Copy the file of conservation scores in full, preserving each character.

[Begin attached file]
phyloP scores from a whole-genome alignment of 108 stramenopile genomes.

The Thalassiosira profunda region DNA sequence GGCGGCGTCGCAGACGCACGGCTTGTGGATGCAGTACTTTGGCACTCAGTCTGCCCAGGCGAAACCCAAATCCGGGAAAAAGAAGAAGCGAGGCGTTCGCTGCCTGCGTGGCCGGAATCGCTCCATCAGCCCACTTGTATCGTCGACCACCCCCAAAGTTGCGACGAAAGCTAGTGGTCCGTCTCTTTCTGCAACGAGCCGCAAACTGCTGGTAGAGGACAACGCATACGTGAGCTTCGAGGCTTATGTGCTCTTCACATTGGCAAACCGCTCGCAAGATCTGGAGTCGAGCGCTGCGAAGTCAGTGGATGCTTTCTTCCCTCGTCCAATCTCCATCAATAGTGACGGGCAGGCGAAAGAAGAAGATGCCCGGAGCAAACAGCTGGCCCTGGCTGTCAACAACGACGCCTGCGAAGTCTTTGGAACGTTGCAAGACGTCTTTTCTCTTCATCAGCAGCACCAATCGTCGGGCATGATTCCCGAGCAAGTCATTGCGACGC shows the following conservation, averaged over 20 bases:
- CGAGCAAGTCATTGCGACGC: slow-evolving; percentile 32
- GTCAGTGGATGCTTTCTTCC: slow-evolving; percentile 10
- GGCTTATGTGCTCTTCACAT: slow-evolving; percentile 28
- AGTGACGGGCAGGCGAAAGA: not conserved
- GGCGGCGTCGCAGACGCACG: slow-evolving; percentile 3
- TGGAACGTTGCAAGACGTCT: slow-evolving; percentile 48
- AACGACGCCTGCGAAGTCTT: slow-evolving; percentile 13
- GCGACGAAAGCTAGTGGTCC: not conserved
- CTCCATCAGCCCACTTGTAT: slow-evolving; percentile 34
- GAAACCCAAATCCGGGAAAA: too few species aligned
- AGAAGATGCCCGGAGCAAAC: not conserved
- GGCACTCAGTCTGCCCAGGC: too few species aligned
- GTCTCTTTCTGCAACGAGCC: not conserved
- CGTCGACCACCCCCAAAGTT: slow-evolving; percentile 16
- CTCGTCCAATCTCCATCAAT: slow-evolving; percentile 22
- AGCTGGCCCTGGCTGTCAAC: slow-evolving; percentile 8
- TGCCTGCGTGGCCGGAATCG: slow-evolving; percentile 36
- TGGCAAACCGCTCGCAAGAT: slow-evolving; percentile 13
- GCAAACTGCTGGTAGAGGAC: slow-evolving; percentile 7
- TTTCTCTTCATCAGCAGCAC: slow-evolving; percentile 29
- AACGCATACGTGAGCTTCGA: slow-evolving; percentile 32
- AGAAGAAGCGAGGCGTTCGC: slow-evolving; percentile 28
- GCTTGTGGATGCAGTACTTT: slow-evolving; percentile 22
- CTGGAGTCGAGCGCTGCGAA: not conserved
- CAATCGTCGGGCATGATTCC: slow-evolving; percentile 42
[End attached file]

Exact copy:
phyloP scores from a whole-genome alignment of 108 stramenopile genomes.

The Thalassiosira profunda region DNA sequence GGCGGCGTCGCAGACGCACGGCTTGTGGATGCAGTACTTTGGCACTCAGTCTGCCCAGGCGAAACCCAAATCCGGGAAAAAGAAGAAGCGAGGCGTTCGCTGCCTGCGTGGCCGGAATCGCTCCATCAGCCCACTTGTATCGTCGACCACCCCCAAAGTTGCGACGAAAGCTAGTGGTCCGTCTCTTTCTGCAACGAGCCGCAAACTGCTGGTAGAGGACAACGCATACGTGAGCTTCGAGGCTTATGTGCTCTTCACATTGGCAAACCGCTCGCAAGATCTGGAGTCGAGCGCTGCGAAGTCAGTGGATGCTTTCTTCCCTCGTCCAATCTCCATCAATAGTGACGGGCAGGCGAAAGAAGAAGATGCCCGGAGCAAACAGCTGGCCCTGGCTGTCAACAACGACGCCTGCGAAGTCTTTGGAACGTTGCAAGACGTCTTTTCTCTTCATCAGCAGCACCAATCGTCGGGCATGATTCCCGAGCAAGTCATTGCGACGC shows the following conservation, averaged over 20 bases:
- CGAGCAAGTCATTGCGACGC: slow-evolving; percentile 32
- GTCAGTGGATGCTTTCTTCC: slow-evolving; percentile 10
- GGCTTATGTGCTCTTCACAT: slow-evolving; percentile 28
- AGTGACGGGCAGGCGAAAGA: not conserved
- GGCGGCGTCGCAGACGCACG: slow-evolving; percentile 3
- TGGAACGTTGCAAGACGTCT: slow-evolving; percentile 48
- AACGACGCCTGCGAAGTCTT: slow-evolving; percentile 13
- GCGACGAAAGCTAGTGGTCC: not conserved
- CTCCATCAGCCCACTTGTAT: slow-evolving; percentile 34
- GAAACCCAAATCCGGGAAAA: too few species aligned
- AGAAGATGCCCGGAGCAAAC: not conserved
- GGCACTCAGTCTGCCCAGGC: too few species aligned
- GTCTCTTTCTGCAACGAGCC: not conserved
- CGTCGACCACCCCCAAAGTT: slow-evolving; percentile 16
- CTCGTCCAATCTCCATCAAT: slow-evolving; percentile 22
- AGCTGGCCCTGGCTGTCAAC: slow-evolving; percentile 8
- TGCCTGCGTGGCCGGAATCG: slow-evolving; percentile 36
- TGGCAAACCGCTCGCAAGAT: slow-evolving; percentile 13
- GCAAACTGCTGGTAGAGGAC: slow-evolving; percentile 7
- TTTCTCTTCATCAGCAGCAC: slow-evolving; percentile 29
- AACGCATACGTGAGCTTCGA: slow-evolving; percentile 32
- AGAAGAAGCGAGGCGTTCGC: slow-evolving; percentile 28
- GCTTGTGGATGCAGTACTTT: slow-evolving; percentile 22
- CTGGAGTCGAGCGCTGCGAA: not conserved
- CAATCGTCGGGCATGATTCC: slow-evolving; percentile 42